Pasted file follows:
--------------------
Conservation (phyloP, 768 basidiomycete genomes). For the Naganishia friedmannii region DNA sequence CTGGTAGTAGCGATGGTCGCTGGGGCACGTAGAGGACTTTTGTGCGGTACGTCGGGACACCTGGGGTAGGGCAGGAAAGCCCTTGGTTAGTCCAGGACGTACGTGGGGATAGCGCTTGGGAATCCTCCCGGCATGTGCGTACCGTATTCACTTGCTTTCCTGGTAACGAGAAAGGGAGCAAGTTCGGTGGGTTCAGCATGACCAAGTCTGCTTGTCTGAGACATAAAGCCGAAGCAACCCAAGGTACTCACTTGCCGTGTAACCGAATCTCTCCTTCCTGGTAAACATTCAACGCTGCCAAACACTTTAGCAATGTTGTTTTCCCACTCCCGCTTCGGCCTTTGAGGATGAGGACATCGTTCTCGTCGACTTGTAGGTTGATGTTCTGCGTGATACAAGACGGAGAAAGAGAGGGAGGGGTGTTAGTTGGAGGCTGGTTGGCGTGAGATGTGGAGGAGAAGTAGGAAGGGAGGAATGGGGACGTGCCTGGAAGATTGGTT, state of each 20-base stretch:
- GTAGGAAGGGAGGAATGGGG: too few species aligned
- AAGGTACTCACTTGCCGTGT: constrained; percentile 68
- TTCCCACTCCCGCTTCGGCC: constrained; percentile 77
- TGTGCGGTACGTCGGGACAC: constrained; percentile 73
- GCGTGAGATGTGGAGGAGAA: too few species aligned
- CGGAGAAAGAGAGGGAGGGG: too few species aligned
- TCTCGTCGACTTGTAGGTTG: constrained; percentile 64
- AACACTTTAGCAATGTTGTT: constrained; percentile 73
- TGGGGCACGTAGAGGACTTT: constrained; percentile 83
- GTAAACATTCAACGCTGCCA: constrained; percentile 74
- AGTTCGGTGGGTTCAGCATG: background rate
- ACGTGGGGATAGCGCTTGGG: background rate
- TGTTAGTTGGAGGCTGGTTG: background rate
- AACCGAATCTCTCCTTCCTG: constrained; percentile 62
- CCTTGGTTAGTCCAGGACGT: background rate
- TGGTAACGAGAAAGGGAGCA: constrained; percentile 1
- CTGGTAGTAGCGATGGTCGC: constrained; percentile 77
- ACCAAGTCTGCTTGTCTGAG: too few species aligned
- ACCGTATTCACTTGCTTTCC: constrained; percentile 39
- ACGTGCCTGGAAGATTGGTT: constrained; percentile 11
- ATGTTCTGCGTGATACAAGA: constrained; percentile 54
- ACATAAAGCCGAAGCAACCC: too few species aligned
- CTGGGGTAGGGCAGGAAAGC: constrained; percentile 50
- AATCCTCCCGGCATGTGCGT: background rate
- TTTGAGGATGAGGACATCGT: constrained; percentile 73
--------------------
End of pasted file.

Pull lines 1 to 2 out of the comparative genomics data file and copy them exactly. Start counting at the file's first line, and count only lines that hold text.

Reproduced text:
Conservation (phyloP, 768 basidiomycete genomes). For the Naganishia friedmannii region DNA sequence CTGGTAGTAGCGATGGTCGCTGGGGCACGTAGAGGACTTTTGTGCGGTACGTCGGGACACCTGGGGTAGGGCAGGAAAGCCCTTGGTTAGTCCAGGACGTACGTGGGGATAGCGCTTGGGAATCCTCCCGGCATGTGCGTACCGTATTCACTTGCTTTCCTGGTAACGAGAAAGGGAGCAAGTTCGGTGGGTTCAGCATGACCAAGTCTGCTTGTCTGAGACATAAAGCCGAAGCAACCCAAGGTACTCACTTGCCGTGTAACCGAATCTCTCCTTCCTGGTAAACATTCAACGCTGCCAAACACTTTAGCAATGTTGTTTTCCCACTCCCGCTTCGGCCTTTGAGGATGAGGACATCGTTCTCGTCGACTTGTAGGTTGATGTTCTGCGTGATACAAGACGGAGAAAGAGAGGGAGGGGTGTTAGTTGGAGGCTGGTTGGCGTGAGATGTGGAGGAGAAGTAGGAAGGGAGGAATGGGGACGTGCCTGGAAGATTGGTT, state of each 20-base stretch:
- GTAGGAAGGGAGGAATGGGG: too few species aligned